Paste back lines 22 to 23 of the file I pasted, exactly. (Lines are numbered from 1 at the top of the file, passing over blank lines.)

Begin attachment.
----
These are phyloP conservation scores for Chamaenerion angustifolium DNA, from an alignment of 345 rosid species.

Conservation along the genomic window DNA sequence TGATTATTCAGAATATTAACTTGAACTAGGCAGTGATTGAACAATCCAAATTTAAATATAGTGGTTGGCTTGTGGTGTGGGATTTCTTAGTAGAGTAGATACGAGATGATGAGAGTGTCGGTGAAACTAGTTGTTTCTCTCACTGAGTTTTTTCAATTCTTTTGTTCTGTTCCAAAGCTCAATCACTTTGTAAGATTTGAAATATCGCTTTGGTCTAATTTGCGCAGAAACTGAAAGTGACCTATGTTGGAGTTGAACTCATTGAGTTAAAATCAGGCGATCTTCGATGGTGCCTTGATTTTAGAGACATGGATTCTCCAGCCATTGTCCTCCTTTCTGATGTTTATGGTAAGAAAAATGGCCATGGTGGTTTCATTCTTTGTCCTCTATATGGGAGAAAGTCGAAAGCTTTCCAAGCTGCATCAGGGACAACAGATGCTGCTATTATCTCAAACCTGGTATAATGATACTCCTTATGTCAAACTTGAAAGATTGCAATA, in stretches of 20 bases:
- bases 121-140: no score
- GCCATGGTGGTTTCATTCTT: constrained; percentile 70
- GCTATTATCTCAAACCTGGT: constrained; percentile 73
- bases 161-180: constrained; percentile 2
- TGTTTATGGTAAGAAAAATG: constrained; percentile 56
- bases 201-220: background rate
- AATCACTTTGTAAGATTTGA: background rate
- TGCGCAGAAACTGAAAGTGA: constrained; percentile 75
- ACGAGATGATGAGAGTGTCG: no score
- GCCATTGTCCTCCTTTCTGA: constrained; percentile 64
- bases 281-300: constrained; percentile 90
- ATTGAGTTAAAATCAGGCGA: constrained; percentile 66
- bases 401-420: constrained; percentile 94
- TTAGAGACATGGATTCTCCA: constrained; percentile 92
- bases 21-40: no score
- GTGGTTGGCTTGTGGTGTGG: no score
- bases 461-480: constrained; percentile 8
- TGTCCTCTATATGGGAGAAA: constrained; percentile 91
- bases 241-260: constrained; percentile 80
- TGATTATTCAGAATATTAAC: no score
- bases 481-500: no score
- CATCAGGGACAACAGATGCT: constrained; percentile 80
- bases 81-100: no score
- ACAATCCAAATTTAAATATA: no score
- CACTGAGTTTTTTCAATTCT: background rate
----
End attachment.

- TGATTATTCAGAATATTAAC: no score
- bases 481-500: no score